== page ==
Future US president Eisenhower was born in Denison, Texas in 1890 and given the name David Dwight, but by the time he made it to the White House he was going by the name Dwight D. Eisenhower (DDE). Growing up, his family called him Dwight, and when “Ike” enrolled in West Point he himself reversed the order of his given names.
40. ___ Paulo, Brazil : SAO
São Paulo is the largest city in Brazil. It is also the city with the highest number of helicopters in the world. This is partly driven by the horrendous traffic jams in São Paulo, but also by the wealthy having a very real fear of being kidnapped on the city’s streets.
46. Desert refuge : OASIS
An isolated area of vegetation in a desert is called an oasis (plural “oases”). As water is needed for plant growth, an oasis might also include a spring, pond or small lake.
50. Military bottoms, informally : CAMO PANTS (giving “CATS”)
Our word “camouflage” (often abbreviated to “camo”) evolved directly from a Parisian slang term “camoufler” meaning “to disguise”. The term was first used in WWI, although the British navy at that time preferred the expression “dazzle-painting” as it applied to the pattern painted on the hulls of ships.
Andrew Lloyd Webber’s source material for his hit musical “Cats” was T. S. Eliot’s “Old Possum’s Book of Practical Cats”. Eliot’s collection of whimsical poems was published in 1939, and was a personal favorite of Webber as he was growing up. “Cats” is the second longest running show in Broadway history (“Phantom of the Opera” is the longest and is still running; deservedly so in my humble opinion). My wife and I have seen “Cats” a couple of times and really enjoyed it …
56. Trail Blazers’ org. : NBA
They would be the Portland Trail Blazers.
57. Bar mitzvah, e.g. : RITE
A Jewish girl becomes a Bat Mitzvah at 12 years of age, the age at which she becomes responsible for her actions. Boys become Bar Mitzvahs at 13. The terms translate into English as daughter and son of the commandments.
63. Rose petal oil : ATTAR
Attar is a fragrant essential oil obtained from flowers, and the term often particularly refers to attar of roses.
64. Enrique Peña ___, Mexican president beginning in 2012 : NIETO
Enrique Peña Nieto became President of Mexico in 2012. President Nieto quickly struggled with a plummeting approval rating, initially due to a sluggish economy and a weakened Mexican Peso.
65. Their maximum scores are 1600 : SATS
Today, the standardized test for admission to colleges is known as the SAT Reasoning Test, but it used to be called the Scholastic Aptitude Test and Scholastic Assessment Test, which led to the abbreviation SAT.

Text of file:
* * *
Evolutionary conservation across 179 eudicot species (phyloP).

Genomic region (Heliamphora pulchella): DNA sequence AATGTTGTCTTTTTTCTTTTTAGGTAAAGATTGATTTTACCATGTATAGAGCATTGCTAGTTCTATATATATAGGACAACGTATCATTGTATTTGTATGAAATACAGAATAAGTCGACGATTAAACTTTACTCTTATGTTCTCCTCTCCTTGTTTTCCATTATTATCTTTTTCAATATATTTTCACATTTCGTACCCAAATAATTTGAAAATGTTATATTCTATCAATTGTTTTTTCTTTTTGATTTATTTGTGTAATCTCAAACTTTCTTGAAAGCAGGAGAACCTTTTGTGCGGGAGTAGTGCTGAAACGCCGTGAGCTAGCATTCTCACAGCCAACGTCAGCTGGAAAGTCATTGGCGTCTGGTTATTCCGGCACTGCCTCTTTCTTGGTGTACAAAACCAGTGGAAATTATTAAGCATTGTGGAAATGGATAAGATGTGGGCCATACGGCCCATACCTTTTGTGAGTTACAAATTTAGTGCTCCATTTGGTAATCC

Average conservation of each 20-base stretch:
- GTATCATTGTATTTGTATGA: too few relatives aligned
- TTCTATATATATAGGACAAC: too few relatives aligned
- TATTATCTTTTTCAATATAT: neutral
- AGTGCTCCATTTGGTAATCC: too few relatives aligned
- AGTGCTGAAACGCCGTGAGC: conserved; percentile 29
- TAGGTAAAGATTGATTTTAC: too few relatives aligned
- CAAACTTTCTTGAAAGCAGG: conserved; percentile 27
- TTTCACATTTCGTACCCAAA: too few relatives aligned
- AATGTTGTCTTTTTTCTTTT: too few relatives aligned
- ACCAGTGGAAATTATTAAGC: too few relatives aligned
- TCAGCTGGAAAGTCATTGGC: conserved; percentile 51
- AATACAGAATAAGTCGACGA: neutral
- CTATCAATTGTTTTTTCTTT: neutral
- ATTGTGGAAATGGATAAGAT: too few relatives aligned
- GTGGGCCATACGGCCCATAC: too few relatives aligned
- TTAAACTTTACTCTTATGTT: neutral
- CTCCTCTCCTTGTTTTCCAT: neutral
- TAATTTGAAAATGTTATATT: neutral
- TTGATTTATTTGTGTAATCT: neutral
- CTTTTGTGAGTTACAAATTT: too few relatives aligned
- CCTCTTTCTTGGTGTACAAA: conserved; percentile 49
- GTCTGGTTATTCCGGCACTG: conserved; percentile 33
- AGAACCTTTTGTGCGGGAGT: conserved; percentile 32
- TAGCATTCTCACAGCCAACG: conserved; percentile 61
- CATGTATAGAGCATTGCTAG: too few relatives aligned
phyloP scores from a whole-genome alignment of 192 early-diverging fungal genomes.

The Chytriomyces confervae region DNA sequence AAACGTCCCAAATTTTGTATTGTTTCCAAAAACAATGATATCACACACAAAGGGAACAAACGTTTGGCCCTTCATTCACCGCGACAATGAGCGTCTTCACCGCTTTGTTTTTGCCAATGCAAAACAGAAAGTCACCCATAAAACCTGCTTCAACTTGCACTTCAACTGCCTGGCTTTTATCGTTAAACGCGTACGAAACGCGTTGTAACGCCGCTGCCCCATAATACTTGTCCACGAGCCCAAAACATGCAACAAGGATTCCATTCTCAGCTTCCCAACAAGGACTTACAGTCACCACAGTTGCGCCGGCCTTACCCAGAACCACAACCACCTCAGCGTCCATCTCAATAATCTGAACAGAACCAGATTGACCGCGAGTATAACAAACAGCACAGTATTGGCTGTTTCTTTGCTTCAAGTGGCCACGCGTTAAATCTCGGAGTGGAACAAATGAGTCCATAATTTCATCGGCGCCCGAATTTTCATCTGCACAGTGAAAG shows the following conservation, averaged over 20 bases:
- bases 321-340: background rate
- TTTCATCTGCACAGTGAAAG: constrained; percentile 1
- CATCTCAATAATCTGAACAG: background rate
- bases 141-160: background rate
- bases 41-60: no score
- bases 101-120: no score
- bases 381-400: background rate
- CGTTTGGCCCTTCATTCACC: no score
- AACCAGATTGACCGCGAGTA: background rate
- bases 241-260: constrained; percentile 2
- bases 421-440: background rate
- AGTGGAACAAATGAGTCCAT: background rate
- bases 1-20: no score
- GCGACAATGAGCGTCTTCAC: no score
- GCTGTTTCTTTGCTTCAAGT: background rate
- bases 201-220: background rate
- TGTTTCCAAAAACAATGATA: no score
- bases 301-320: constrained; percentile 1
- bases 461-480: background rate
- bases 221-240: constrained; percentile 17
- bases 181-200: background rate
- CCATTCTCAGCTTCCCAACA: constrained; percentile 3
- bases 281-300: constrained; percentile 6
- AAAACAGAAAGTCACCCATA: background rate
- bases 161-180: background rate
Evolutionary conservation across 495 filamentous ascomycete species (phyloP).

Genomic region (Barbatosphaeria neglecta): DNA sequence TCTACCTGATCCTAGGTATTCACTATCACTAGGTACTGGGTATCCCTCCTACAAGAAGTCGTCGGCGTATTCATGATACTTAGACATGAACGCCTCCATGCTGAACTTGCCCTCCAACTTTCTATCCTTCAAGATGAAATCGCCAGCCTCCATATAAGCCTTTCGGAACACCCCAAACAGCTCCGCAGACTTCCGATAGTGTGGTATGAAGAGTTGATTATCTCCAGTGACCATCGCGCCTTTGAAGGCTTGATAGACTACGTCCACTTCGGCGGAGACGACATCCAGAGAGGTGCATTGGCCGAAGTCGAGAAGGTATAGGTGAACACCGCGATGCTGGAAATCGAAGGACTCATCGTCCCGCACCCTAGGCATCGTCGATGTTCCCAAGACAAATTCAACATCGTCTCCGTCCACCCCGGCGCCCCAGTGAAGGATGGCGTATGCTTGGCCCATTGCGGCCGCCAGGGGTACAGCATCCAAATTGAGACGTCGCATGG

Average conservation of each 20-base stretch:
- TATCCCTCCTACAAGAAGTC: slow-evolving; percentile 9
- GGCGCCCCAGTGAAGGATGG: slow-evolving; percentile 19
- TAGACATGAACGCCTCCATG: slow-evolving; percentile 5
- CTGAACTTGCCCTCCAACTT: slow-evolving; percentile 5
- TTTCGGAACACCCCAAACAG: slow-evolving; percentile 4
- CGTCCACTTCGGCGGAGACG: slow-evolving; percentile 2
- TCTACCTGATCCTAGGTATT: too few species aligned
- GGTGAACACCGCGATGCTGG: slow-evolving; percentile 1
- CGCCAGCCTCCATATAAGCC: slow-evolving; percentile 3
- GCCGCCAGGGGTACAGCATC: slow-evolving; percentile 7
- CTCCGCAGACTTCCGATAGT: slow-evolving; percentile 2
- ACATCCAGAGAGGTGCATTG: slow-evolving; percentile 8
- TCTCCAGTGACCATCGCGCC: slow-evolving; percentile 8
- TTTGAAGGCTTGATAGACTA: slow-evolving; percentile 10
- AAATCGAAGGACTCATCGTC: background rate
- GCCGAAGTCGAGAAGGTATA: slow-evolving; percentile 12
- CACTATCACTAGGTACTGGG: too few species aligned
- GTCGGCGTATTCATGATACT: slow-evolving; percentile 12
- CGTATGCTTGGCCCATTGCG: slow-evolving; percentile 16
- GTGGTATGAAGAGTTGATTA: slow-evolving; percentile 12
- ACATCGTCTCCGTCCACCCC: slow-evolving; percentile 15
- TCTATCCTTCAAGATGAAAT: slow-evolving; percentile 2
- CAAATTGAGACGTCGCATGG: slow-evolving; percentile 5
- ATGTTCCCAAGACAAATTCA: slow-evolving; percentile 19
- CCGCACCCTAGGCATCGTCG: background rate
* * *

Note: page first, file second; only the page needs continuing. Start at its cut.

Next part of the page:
1. Serious rift : SCHISM
A schism is a split or a division, especially in a religion.
2. Supportive of cultivation : ARABLE
Arable land is land suitable for farming. The term “arable” came into English from the Latin “arare” meaning “to plow”.
4. Antismuggling org. : DEA
The Drug Enforcement Administration (DEA) was set up in 1973 while President Nixon was in office.
5. Actress ___ Rachel Wood : EVAN
Actress Evan Rachel Wood’s most famous role to date is playing one of the leads in the 2003 movie “Thirteen”. She is working on two new films which sound intriguing, namely “Bronte” in which she plays one of the author sisters, Anne, and “Phantasmagoria: The Visions of Lewis Carroll”. Wood’s private life draws a lot of attention, especially as she was romantically linked for some time with the “outrageous” musician Marilyn Manson.
6. Tree whose leaves appear in many Chinese fossils : GINKGO
The Ginkgo tree is quite remarkable in that it is regarded as a living fossil. This means that it has not evolved as a living organism and, based on fossil evidence, is the same species today as it was million of years ago. It is a remarkably successful species, having survived many extinction events that wiped out so much of life on the planet.
8. Certain Ivy Leaguer : ELI
Elihu Yale was a wealthy merchant born in Boston in 1649. Yale worked for the British East India Company, and for many years served as governor of a settlement at Madras (now Chennai) in India. After India, Yale took over his father’s estate near Wrexham in Wales. It was while resident in Wrexham that Yale responded to a request for financial support for the Collegiate School of Connecticut in 1701. He sent the school a donation, which was used to erect a new building in New Haven that was named “Yale” in his honor. In 1718, the whole school was renamed to “Yale College”. To this day, students of Yale are nicknamed “Elis”, again honoring Elihu.
10. “Fresh Off the Boat” network : ABC TV
The American Broadcasting Company (ABC) is the world’s largest broadcaster in terms of revenues. ABC was formed in 1943, created out of the former NBC Blue radio network.
11. Certain crime boss : MAFIA DON
Apparently “Cosa Nostra” is the real name for the Italian Mafia. “Cosa Nostra” translates as “our thing” or “this thing of ours”. The term first became public in the US when the FBI managed to turn some members of the American Mafia. The Italian authorities established that “Cosa Nostra” was also used in Sicily when they penetrated the Sicilian Mafia in the 1980s. The term “mafia” seems to be just a literary invention that has become popular with the public.